Great interview here on the world of Type and general wisdom https://www.lynda.com/Design-tutorials/Allan-Haley-evolution-typeface-design/436468/450456-4.html
Brief takeaways for those wanting a summary from this Allan Haley interview (the interview is way better, but maybe this could be a preview of why to watch).
- Type design started to democratize in 1985 with the introduction of personal laser printers, Adobe PostScript and some other software.
- Some fonts that went from machine to photo weren’t done correctly because the original type designers knew the ink would spread (so just copying the machine outlines were too narrow).
- Type evolved from machine set to photo set to digitally set.
- Kerning when going to digital was hard with certain fonts (he talks about the effort that MonoType, a print type company, created fonts.com, where he sort of served as Product Manager for a bit — though he admits it wasn’t his forté). Certain fonts would be hard in that sense if they have very custom kerning.
- Getting good at type design requires practice and learning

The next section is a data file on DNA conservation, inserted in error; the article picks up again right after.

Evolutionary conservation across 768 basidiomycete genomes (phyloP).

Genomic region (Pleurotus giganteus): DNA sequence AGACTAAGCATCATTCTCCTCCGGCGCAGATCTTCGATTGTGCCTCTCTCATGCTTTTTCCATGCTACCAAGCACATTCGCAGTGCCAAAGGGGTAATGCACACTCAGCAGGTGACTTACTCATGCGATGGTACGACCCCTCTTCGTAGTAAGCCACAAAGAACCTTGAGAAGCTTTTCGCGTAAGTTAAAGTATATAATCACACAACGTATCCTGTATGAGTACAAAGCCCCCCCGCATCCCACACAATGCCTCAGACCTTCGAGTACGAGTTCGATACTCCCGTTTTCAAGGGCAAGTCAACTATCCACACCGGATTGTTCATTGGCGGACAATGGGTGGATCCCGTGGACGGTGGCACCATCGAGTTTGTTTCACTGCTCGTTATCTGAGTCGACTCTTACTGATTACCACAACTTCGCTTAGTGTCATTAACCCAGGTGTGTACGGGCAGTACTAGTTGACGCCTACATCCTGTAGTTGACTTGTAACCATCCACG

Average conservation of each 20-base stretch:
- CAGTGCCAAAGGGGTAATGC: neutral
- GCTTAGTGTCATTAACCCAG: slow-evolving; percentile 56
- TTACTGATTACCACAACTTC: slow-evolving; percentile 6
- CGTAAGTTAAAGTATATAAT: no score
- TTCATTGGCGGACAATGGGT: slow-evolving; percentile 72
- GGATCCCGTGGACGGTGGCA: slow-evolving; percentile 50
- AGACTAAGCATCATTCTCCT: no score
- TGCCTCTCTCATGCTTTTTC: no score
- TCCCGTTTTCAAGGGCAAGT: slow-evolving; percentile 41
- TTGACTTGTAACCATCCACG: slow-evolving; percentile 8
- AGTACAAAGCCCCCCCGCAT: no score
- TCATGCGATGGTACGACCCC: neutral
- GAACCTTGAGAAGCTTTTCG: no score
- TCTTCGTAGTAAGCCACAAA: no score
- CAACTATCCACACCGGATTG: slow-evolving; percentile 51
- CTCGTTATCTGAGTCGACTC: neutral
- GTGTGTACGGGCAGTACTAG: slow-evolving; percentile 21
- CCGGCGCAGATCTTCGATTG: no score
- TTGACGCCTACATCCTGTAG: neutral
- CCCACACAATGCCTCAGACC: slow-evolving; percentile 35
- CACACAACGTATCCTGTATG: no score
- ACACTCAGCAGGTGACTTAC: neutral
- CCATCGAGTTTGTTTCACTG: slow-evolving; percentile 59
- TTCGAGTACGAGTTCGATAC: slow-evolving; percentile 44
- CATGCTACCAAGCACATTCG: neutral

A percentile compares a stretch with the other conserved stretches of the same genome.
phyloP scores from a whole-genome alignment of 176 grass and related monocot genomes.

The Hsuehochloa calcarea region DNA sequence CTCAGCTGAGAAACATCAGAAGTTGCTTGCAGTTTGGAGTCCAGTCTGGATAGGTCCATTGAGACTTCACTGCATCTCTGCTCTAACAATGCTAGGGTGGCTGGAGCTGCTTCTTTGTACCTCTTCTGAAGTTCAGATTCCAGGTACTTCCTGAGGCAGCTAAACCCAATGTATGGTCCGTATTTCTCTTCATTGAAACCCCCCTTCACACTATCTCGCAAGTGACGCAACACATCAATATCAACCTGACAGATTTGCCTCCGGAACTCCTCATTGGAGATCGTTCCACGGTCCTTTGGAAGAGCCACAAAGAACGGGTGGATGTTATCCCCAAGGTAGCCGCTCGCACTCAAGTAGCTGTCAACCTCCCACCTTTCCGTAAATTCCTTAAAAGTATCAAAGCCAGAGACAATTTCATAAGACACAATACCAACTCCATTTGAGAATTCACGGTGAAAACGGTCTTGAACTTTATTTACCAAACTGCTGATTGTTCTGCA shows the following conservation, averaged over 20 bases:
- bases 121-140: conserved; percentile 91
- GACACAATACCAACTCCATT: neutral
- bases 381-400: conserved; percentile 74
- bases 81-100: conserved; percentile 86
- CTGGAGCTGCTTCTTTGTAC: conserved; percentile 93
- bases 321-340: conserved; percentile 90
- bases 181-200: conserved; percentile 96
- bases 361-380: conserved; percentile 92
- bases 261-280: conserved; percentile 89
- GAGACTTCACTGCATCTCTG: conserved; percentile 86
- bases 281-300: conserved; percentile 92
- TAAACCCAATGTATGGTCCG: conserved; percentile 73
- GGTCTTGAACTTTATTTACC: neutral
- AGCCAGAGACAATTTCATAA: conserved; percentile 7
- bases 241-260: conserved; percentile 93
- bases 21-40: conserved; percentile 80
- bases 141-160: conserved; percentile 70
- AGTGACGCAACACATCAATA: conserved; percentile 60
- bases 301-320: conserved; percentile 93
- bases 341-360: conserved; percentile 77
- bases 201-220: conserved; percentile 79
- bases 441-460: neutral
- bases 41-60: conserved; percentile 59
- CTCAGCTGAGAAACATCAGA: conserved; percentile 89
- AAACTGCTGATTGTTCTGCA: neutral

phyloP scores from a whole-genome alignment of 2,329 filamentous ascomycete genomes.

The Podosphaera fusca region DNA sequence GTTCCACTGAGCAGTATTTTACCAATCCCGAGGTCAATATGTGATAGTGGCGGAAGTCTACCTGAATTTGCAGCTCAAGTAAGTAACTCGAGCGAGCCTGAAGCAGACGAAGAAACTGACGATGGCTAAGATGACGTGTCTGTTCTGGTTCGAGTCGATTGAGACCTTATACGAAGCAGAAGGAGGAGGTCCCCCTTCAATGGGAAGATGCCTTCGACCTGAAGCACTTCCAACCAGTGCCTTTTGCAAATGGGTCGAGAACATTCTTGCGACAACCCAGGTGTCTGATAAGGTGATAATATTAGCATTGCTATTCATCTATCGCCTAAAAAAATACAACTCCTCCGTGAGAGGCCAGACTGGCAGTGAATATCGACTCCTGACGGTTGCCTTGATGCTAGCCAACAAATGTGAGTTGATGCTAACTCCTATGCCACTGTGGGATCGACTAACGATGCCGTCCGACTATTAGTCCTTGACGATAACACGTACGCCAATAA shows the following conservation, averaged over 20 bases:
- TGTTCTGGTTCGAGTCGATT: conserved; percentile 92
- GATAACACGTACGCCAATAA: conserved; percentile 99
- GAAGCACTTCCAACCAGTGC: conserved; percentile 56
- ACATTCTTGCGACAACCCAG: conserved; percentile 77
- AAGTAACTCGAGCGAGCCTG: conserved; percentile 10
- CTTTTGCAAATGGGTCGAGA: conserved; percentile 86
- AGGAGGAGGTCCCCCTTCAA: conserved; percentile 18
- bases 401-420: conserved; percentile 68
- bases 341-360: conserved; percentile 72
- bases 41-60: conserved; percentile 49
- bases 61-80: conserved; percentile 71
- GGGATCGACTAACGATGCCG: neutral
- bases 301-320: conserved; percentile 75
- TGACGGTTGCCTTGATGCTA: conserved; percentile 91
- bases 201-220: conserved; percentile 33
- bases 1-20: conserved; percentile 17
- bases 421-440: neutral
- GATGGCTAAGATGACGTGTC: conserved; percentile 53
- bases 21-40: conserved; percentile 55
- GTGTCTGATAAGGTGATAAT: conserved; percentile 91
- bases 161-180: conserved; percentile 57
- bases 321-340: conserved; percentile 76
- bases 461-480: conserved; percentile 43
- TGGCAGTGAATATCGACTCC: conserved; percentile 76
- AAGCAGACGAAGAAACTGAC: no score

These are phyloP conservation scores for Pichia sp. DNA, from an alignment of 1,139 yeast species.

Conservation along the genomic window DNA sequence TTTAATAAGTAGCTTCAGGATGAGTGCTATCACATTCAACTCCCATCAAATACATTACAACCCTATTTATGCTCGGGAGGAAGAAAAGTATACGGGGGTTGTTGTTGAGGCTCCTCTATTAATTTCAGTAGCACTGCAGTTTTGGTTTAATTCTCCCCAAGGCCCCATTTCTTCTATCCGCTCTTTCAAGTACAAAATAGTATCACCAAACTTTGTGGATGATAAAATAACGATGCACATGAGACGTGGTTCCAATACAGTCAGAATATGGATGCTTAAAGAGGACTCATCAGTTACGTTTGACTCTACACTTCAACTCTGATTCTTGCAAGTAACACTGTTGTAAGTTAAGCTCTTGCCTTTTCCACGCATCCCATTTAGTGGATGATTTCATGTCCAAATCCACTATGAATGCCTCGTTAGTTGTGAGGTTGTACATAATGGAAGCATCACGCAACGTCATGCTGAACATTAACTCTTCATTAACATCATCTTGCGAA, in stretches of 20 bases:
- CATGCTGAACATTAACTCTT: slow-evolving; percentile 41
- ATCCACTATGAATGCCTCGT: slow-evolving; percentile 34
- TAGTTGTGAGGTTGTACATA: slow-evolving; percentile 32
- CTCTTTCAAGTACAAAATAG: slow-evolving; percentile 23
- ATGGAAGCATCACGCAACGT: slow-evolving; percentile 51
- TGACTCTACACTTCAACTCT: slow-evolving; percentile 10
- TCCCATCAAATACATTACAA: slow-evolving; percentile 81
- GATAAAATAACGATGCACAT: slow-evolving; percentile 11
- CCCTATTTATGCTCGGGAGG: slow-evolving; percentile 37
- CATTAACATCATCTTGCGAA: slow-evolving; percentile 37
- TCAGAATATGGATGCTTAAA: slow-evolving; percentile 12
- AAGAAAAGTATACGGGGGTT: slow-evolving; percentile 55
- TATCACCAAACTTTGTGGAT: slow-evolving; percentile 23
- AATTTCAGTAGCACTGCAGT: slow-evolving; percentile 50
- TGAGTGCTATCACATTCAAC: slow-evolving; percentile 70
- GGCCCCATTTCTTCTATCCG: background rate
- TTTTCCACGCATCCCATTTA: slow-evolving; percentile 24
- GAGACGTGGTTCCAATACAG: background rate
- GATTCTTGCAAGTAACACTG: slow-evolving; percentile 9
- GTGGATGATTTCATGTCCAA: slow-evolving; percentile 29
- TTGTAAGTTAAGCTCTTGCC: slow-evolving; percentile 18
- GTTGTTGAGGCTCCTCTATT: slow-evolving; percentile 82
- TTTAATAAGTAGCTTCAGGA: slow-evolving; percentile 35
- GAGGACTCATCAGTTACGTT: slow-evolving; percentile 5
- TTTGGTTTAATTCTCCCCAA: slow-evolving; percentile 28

- The maker movement for types is growing, interesting.
- It’s good to pay for fonts. Credit the authors, etc. Most people will. The blocker for piracy is mostly just education.
- Free font sites sometimes want to install things on your computer (why else make fonts free). Some are a way for people to get their fonts out there though.
- Some classic fonts mentioned:
Not to be a Monotype acolyte, but pretty cool website: https://www.fonts.com
- What are the qualities of a good typeface? Charisma and versatility.
- Problems in font today? Overpopulation. 150,000–200,000 fonts out there.
- Career advice: do what makes you happy. Follow your bliss. This guy created his own role as a typographic consultant, ombudsman to the design community.
- Haley has left Monotype, but is continuing to consult. He felt as he got older he was a better fit as a consultant (curious sense of ageism in the tech industry perhaps). But doing a lot of his same responsibilities as before with Monotype.
- The message is ultimately most important (or at least the focus). A la: https://en.wikipedia.org/wiki/Beatrice_Warde#The_Crystal_Goblet
- Saul Bass on the future of design: “I don’t have a [expletive] idea about the future of design.”